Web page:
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Shirley Jackson’s story “The Lottery” depends, for its effectiveness, on the ironic contrast between its appealing tone and its brutal conclusion. The ending catches us by surprise precisely because very little in the story has openly foreshadowed such an ugly and shocking end. The story would have very little power if the gruesomeness of the ending had been suggested right from the start. Imagine, for instance, how uninspired the story would seem if its opening paragraph read as follows:
The grim morning of December 27th was overcast and dark, with the biting coldness of a freezing winter day; the dead stalks of long-dead flowers had long since been trampled, and the grass was as brown as dust. The humorless people of the village, gripping large rocks and looking angry and bitter, swarmed belligerently into the blood-stained square, between the post office and the bank – the exact spot where the victims of the ironically named “lottery” were usually stoned. In some towns there were so many people lining up to throw rocks that the so-called “lottery” took two days and had to be started on December 26th. But in this village, where there were only about three hundred people (and one less, thanks to the deadly lottery, each year), the whole lottery took less than two hours. In this town, just one pitiful victim was needed, and it didn’t matter at all whether that victim was a man, a woman, or even a helpless child. Thus the bloody “lottery” could begin at ten o'clock in the morning and still be through in time to allow the mob of villagers to get home for noon dinner, untroubled by their dull and undeveloped consciences.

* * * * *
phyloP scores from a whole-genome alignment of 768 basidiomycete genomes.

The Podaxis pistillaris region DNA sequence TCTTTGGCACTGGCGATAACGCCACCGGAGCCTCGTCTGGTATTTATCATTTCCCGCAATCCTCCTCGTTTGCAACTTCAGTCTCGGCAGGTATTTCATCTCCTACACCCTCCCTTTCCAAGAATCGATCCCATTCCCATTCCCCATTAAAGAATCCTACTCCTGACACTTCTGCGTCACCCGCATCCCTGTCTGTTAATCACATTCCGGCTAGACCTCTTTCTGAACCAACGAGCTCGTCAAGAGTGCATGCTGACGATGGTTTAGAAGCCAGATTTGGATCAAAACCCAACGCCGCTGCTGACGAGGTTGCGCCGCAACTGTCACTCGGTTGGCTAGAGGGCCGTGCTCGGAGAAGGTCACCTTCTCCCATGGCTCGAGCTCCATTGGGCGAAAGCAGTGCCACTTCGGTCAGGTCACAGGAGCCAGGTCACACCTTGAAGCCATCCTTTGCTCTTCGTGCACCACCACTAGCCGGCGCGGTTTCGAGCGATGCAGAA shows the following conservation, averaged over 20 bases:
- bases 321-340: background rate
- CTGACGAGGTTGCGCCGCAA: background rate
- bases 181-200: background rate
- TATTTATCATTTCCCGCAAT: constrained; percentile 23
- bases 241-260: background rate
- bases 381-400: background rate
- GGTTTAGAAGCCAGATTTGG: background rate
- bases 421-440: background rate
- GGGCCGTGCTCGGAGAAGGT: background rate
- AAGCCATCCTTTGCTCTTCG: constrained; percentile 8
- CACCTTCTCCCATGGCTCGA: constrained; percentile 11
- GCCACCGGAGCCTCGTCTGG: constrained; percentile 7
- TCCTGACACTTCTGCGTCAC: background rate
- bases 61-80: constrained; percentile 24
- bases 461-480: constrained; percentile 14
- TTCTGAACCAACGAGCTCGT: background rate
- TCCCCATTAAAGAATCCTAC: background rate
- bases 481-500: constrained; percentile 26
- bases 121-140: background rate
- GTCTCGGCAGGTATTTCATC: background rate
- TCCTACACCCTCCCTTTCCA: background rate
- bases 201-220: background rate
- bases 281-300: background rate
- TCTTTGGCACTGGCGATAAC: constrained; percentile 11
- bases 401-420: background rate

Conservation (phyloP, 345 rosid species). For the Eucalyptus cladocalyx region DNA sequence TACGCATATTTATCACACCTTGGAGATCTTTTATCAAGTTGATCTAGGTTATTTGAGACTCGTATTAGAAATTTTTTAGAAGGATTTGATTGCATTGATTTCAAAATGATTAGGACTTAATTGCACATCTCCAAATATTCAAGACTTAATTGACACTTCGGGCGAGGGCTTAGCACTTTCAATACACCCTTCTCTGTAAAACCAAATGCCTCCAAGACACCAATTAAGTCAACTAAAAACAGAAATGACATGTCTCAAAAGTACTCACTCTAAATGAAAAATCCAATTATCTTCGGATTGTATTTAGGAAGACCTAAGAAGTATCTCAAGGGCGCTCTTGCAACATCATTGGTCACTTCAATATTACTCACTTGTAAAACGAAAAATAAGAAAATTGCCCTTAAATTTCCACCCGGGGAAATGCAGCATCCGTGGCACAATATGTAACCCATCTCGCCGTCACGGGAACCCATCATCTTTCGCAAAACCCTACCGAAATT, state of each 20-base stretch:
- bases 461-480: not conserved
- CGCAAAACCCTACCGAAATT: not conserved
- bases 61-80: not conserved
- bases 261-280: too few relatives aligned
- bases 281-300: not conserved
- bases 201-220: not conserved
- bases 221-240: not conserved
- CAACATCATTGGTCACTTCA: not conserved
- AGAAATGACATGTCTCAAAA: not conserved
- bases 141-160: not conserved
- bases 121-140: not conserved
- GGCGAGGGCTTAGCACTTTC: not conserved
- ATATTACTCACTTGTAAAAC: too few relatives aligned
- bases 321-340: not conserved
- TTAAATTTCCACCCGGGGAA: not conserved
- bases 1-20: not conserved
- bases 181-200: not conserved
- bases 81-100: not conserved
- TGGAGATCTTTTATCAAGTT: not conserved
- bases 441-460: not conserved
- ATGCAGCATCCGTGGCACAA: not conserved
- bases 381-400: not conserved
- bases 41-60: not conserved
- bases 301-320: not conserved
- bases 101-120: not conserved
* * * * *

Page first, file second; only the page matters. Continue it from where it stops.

An opening such as this would telegraph all the important events of the story. It would let the reader know precisely what to think and how to react and would allow the reader to predict exactly what was about to happen. There would be no suspense and no irony; there would be no shock and no immediate desire to read the story again to see how Jackson had “set us up.” Indeed, Jackson would not have “set us up” at all; she would have conveyed her obvious messages with all the subtlety of a brass band. Jackson clearly knew what she was doing by phrasing and structuring the story as she did.
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